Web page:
Just as with the water, I Layer>Merge Down each Color Add layer into the actual Land layer, then Filter>Artistic>Sponge about 5-6 times (my settings: Brush Size 0, Definition 2, Smoothness 15).

    Attached is my result.
    Attached Thumbnails Attached Thumbnails My Thracioth map walk-thru (Photoshop)-thracioth10_land_colors_151.jpg  
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    STEP SIX: CLIMB EVERY MOUNTAIN

    I just created the base colors for our mountains & hills; now I will draw them in. The look I'm favoring here is a "hand-drawn" style, and it's pretty straightforward.

    First, I create a "Mountains" layer above my Land layer. Then, starting at the bottom of the map & working up, I draw in the mountain ranges with a thin, black brush. Yes, I do this exactly like 5th graders draw their mountains: upside-down Vees!--although every one is unique in some way: either shallower, steeper, or double-peaked, etc. (See image below.) I'm liking the mountains for these islands--maybe this island is some kind of dragon-lair haven, matching the theme of Rob the Dragon in the frame; I think I'll make Thracioth a mountainpalooza!

    When all mountains are down, I go back and add detail lines. I do this by hand in a slightly thinner & lighter brush than before. Scribbling & dashing is all that's really required here. You could even add a few details like volcanoes, plateaus, and chasms. (see image below)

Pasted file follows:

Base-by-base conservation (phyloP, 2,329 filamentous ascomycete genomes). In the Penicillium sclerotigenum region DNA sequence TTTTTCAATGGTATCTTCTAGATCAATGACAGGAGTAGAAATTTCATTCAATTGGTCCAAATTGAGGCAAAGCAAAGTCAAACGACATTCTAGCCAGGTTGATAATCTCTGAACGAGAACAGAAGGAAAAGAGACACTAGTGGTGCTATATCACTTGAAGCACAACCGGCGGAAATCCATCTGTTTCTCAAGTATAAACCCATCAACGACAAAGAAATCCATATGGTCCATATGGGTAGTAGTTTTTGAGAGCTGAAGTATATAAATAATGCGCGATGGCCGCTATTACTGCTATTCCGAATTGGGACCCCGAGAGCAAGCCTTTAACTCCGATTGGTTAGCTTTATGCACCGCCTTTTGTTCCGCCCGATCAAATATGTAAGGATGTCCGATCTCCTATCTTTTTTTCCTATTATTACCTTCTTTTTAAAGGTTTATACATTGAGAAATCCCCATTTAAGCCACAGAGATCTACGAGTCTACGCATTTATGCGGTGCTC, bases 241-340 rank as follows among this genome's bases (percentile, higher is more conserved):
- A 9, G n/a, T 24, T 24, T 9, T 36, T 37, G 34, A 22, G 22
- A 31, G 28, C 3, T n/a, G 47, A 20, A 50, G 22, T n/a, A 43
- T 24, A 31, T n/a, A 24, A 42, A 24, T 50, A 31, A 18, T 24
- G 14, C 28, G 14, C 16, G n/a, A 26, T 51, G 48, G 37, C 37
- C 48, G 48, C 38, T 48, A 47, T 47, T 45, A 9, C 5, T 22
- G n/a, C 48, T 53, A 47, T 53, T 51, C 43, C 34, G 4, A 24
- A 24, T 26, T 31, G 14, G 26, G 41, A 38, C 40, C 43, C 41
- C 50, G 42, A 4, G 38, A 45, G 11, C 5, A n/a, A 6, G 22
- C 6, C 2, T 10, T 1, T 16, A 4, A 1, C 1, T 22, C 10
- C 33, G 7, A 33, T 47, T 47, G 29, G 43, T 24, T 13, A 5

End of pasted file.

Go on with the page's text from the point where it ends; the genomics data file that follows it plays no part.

Finally, let's make those mountains stand out a little. I create a new layer named "Mountain Colors" just below my Mountains layer. Then, with a medium-sized, fuzzy brush set at about 35% opacity, I do three things:

    1. Trace the outside of each mountain "vee" with a medium-dark brown; this makes each mountain "pop out" from the others.
    2. Color the right side of each mountain peak with a dark brown, to simulate shadows
    3. Highlight the left side of each peak with a whitish-brown to simulate the sunlight's reflection.

    Below is the image of that process completed.

    I also Filter>Blur>Gaussian Blur the Mountain Colors layer at only about 1 px, just to soften it a pinch.
    Attached Thumbnails Attached Thumbnails My Thracioth map walk-thru (Photoshop)-thracioth11_mountains3_740.jpg   My Thracioth map walk-thru (Photoshop)-thracioth11_mountains2_136.jpg   My Thracioth map walk-thru (Photoshop)-thracioth11_mountains1_205.jpg  
    Don